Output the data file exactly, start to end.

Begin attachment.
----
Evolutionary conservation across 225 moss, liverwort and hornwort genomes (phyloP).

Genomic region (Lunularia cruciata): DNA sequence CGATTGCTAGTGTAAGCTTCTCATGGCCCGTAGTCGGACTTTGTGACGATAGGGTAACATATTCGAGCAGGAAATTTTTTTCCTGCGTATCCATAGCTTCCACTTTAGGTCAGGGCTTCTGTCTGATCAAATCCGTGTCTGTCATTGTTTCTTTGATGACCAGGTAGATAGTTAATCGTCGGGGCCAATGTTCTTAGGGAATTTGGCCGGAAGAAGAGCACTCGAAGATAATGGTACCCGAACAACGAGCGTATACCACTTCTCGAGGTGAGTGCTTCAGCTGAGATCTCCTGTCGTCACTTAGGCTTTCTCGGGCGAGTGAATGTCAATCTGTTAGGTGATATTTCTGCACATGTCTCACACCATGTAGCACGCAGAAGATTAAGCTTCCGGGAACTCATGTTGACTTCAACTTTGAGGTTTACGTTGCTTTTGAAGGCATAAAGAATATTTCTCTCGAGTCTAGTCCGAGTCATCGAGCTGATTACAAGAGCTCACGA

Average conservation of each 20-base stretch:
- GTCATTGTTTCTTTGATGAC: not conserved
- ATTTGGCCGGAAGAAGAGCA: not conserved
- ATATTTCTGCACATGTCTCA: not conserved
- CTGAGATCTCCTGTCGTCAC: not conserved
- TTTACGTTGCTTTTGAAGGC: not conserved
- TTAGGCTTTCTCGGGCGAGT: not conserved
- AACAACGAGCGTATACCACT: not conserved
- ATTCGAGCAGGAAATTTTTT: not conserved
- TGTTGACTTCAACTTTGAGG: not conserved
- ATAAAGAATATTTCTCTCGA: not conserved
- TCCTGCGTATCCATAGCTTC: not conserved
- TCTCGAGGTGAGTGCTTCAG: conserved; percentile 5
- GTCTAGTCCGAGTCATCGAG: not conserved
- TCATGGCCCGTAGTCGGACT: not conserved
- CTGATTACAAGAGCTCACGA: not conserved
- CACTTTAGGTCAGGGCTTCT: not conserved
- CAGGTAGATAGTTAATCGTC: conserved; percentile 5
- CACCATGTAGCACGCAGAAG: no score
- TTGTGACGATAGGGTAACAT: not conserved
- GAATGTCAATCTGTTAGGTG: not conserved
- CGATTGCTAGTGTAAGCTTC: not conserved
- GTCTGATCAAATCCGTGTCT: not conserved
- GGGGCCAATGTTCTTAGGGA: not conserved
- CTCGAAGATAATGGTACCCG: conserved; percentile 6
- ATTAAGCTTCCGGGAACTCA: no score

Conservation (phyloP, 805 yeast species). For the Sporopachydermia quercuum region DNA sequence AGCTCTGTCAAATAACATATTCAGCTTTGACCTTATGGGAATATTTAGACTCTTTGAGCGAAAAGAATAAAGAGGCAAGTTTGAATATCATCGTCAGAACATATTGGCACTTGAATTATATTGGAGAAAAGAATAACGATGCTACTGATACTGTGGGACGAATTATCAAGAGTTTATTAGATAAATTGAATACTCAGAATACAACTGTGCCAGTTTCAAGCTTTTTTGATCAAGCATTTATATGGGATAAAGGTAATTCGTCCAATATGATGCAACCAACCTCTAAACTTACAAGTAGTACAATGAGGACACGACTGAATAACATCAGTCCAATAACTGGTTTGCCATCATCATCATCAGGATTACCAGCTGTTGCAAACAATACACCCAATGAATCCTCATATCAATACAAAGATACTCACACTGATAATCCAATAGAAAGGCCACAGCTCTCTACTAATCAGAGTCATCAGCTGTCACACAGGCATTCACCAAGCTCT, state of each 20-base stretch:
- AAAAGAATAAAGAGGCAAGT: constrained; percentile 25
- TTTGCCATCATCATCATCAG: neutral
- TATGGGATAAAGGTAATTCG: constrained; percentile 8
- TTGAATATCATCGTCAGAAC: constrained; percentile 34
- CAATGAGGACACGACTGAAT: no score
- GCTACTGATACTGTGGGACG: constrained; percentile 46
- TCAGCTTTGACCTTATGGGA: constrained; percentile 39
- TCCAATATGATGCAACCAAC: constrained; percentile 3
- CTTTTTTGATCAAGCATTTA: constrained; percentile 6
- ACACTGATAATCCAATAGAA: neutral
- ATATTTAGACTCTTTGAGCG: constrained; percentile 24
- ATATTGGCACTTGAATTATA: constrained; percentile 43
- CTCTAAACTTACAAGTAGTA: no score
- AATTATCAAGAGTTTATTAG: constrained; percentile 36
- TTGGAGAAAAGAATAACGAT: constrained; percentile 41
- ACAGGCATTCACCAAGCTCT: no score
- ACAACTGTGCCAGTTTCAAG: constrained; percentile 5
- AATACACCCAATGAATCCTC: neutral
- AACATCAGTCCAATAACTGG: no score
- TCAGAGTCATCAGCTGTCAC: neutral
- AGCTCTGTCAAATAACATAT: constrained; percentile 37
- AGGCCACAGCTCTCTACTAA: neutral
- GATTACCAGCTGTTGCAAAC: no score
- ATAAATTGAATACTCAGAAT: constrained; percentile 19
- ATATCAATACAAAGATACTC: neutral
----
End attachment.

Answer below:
Evolutionary conservation across 225 moss, liverwort and hornwort genomes (phyloP).

Genomic region (Lunularia cruciata): DNA sequence CGATTGCTAGTGTAAGCTTCTCATGGCCCGTAGTCGGACTTTGTGACGATAGGGTAACATATTCGAGCAGGAAATTTTTTTCCTGCGTATCCATAGCTTCCACTTTAGGTCAGGGCTTCTGTCTGATCAAATCCGTGTCTGTCATTGTTTCTTTGATGACCAGGTAGATAGTTAATCGTCGGGGCCAATGTTCTTAGGGAATTTGGCCGGAAGAAGAGCACTCGAAGATAATGGTACCCGAACAACGAGCGTATACCACTTCTCGAGGTGAGTGCTTCAGCTGAGATCTCCTGTCGTCACTTAGGCTTTCTCGGGCGAGTGAATGTCAATCTGTTAGGTGATATTTCTGCACATGTCTCACACCATGTAGCACGCAGAAGATTAAGCTTCCGGGAACTCATGTTGACTTCAACTTTGAGGTTTACGTTGCTTTTGAAGGCATAAAGAATATTTCTCTCGAGTCTAGTCCGAGTCATCGAGCTGATTACAAGAGCTCACGA

Average conservation of each 20-base stretch:
- GTCATTGTTTCTTTGATGAC: not conserved
- ATTTGGCCGGAAGAAGAGCA: not conserved
- ATATTTCTGCACATGTCTCA: not conserved
- CTGAGATCTCCTGTCGTCAC: not conserved
- TTTACGTTGCTTTTGAAGGC: not conserved
- TTAGGCTTTCTCGGGCGAGT: not conserved
- AACAACGAGCGTATACCACT: not conserved
- ATTCGAGCAGGAAATTTTTT: not conserved
- TGTTGACTTCAACTTTGAGG: not conserved
- ATAAAGAATATTTCTCTCGA: not conserved
- TCCTGCGTATCCATAGCTTC: not conserved
- TCTCGAGGTGAGTGCTTCAG: conserved; percentile 5
- GTCTAGTCCGAGTCATCGAG: not conserved
- TCATGGCCCGTAGTCGGACT: not conserved
- CTGATTACAAGAGCTCACGA: not conserved
- CACTTTAGGTCAGGGCTTCT: not conserved
- CAGGTAGATAGTTAATCGTC: conserved; percentile 5
- CACCATGTAGCACGCAGAAG: no score
- TTGTGACGATAGGGTAACAT: not conserved
- GAATGTCAATCTGTTAGGTG: not conserved
- CGATTGCTAGTGTAAGCTTC: not conserved
- GTCTGATCAAATCCGTGTCT: not conserved
- GGGGCCAATGTTCTTAGGGA: not conserved
- CTCGAAGATAATGGTACCCG: conserved; percentile 6
- ATTAAGCTTCCGGGAACTCA: no score

Conservation (phyloP, 805 yeast species). For the Sporopachydermia quercuum region DNA sequence AGCTCTGTCAAATAACATATTCAGCTTTGACCTTATGGGAATATTTAGACTCTTTGAGCGAAAAGAATAAAGAGGCAAGTTTGAATATCATCGTCAGAACATATTGGCACTTGAATTATATTGGAGAAAAGAATAACGATGCTACTGATACTGTGGGACGAATTATCAAGAGTTTATTAGATAAATTGAATACTCAGAATACAACTGTGCCAGTTTCAAGCTTTTTTGATCAAGCATTTATATGGGATAAAGGTAATTCGTCCAATATGATGCAACCAACCTCTAAACTTACAAGTAGTACAATGAGGACACGACTGAATAACATCAGTCCAATAACTGGTTTGCCATCATCATCATCAGGATTACCAGCTGTTGCAAACAATACACCCAATGAATCCTCATATCAATACAAAGATACTCACACTGATAATCCAATAGAAAGGCCACAGCTCTCTACTAATCAGAGTCATCAGCTGTCACACAGGCATTCACCAAGCTCT, state of each 20-base stretch:
- AAAAGAATAAAGAGGCAAGT: constrained; percentile 25
- TTTGCCATCATCATCATCAG: neutral
- TATGGGATAAAGGTAATTCG: constrained; percentile 8
- TTGAATATCATCGTCAGAAC: constrained; percentile 34
- CAATGAGGACACGACTGAAT: no score
- GCTACTGATACTGTGGGACG: constrained; percentile 46
- TCAGCTTTGACCTTATGGGA: constrained; percentile 39
- TCCAATATGATGCAACCAAC: constrained; percentile 3
- CTTTTTTGATCAAGCATTTA: constrained; percentile 6
- ACACTGATAATCCAATAGAA: neutral
- ATATTTAGACTCTTTGAGCG: constrained; percentile 24
- ATATTGGCACTTGAATTATA: constrained; percentile 43
- CTCTAAACTTACAAGTAGTA: no score
- AATTATCAAGAGTTTATTAG: constrained; percentile 36
- TTGGAGAAAAGAATAACGAT: constrained; percentile 41
- ACAGGCATTCACCAAGCTCT: no score
- ACAACTGTGCCAGTTTCAAG: constrained; percentile 5
- AATACACCCAATGAATCCTC: neutral
- AACATCAGTCCAATAACTGG: no score
- TCAGAGTCATCAGCTGTCAC: neutral
- AGCTCTGTCAAATAACATAT: constrained; percentile 37
- AGGCCACAGCTCTCTACTAA: neutral
- GATTACCAGCTGTTGCAAAC: no score
- ATAAATTGAATACTCAGAAT: constrained; percentile 19
- ATATCAATACAAAGATACTC: neutral